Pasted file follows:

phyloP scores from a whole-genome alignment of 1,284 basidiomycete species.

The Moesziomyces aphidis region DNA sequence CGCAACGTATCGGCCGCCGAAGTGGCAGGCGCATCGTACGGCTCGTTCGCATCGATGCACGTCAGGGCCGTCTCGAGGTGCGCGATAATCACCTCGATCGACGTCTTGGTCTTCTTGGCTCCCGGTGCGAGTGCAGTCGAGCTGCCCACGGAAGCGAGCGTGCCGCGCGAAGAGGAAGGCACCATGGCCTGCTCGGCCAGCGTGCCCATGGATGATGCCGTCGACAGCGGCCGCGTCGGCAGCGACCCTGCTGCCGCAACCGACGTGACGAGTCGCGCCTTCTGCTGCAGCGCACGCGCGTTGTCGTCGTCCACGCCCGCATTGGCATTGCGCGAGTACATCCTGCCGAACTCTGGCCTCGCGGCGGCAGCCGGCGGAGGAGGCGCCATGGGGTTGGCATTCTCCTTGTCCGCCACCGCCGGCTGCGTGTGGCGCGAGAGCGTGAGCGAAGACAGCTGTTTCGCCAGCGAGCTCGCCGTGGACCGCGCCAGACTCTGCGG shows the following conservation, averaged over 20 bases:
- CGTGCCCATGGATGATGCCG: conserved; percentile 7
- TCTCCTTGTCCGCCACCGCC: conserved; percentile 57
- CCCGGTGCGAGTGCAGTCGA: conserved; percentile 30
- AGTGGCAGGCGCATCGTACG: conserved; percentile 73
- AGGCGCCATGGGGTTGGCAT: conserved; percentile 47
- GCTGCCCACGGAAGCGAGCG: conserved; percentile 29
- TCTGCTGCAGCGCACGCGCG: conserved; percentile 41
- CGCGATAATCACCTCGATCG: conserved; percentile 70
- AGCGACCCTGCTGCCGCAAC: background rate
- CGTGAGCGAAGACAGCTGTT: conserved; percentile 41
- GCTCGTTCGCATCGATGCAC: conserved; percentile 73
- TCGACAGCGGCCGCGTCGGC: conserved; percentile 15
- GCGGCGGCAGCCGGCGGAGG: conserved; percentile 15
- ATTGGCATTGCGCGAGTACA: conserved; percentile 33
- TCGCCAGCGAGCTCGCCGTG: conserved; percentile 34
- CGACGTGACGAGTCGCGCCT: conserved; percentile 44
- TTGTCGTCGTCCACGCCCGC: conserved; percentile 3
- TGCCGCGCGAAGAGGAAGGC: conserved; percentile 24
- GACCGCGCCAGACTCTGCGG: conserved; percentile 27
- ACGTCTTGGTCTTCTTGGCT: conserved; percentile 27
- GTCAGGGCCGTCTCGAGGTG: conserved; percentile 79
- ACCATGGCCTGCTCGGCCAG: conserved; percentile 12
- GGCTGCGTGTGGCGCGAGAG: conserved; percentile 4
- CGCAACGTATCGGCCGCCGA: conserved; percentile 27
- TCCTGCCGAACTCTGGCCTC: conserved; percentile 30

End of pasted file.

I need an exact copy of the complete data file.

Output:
phyloP scores from a whole-genome alignment of 1,284 basidiomycete species.

The Moesziomyces aphidis region DNA sequence CGCAACGTATCGGCCGCCGAAGTGGCAGGCGCATCGTACGGCTCGTTCGCATCGATGCACGTCAGGGCCGTCTCGAGGTGCGCGATAATCACCTCGATCGACGTCTTGGTCTTCTTGGCTCCCGGTGCGAGTGCAGTCGAGCTGCCCACGGAAGCGAGCGTGCCGCGCGAAGAGGAAGGCACCATGGCCTGCTCGGCCAGCGTGCCCATGGATGATGCCGTCGACAGCGGCCGCGTCGGCAGCGACCCTGCTGCCGCAACCGACGTGACGAGTCGCGCCTTCTGCTGCAGCGCACGCGCGTTGTCGTCGTCCACGCCCGCATTGGCATTGCGCGAGTACATCCTGCCGAACTCTGGCCTCGCGGCGGCAGCCGGCGGAGGAGGCGCCATGGGGTTGGCATTCTCCTTGTCCGCCACCGCCGGCTGCGTGTGGCGCGAGAGCGTGAGCGAAGACAGCTGTTTCGCCAGCGAGCTCGCCGTGGACCGCGCCAGACTCTGCGG shows the following conservation, averaged over 20 bases:
- CGTGCCCATGGATGATGCCG: conserved; percentile 7
- TCTCCTTGTCCGCCACCGCC: conserved; percentile 57
- CCCGGTGCGAGTGCAGTCGA: conserved; percentile 30
- AGTGGCAGGCGCATCGTACG: conserved; percentile 73
- AGGCGCCATGGGGTTGGCAT: conserved; percentile 47
- GCTGCCCACGGAAGCGAGCG: conserved; percentile 29
- TCTGCTGCAGCGCACGCGCG: conserved; percentile 41
- CGCGATAATCACCTCGATCG: conserved; percentile 70
- AGCGACCCTGCTGCCGCAAC: background rate
- CGTGAGCGAAGACAGCTGTT: conserved; percentile 41
- GCTCGTTCGCATCGATGCAC: conserved; percentile 73
- TCGACAGCGGCCGCGTCGGC: conserved; percentile 15
- GCGGCGGCAGCCGGCGGAGG: conserved; percentile 15
- ATTGGCATTGCGCGAGTACA: conserved; percentile 33
- TCGCCAGCGAGCTCGCCGTG: conserved; percentile 34
- CGACGTGACGAGTCGCGCCT: conserved; percentile 44
- TTGTCGTCGTCCACGCCCGC: conserved; percentile 3
- TGCCGCGCGAAGAGGAAGGC: conserved; percentile 24
- GACCGCGCCAGACTCTGCGG: conserved; percentile 27
- ACGTCTTGGTCTTCTTGGCT: conserved; percentile 27
- GTCAGGGCCGTCTCGAGGTG: conserved; percentile 79
- ACCATGGCCTGCTCGGCCAG: conserved; percentile 12
- GGCTGCGTGTGGCGCGAGAG: conserved; percentile 4
- CGCAACGTATCGGCCGCCGA: conserved; percentile 27
- TCCTGCCGAACTCTGGCCTC: conserved; percentile 30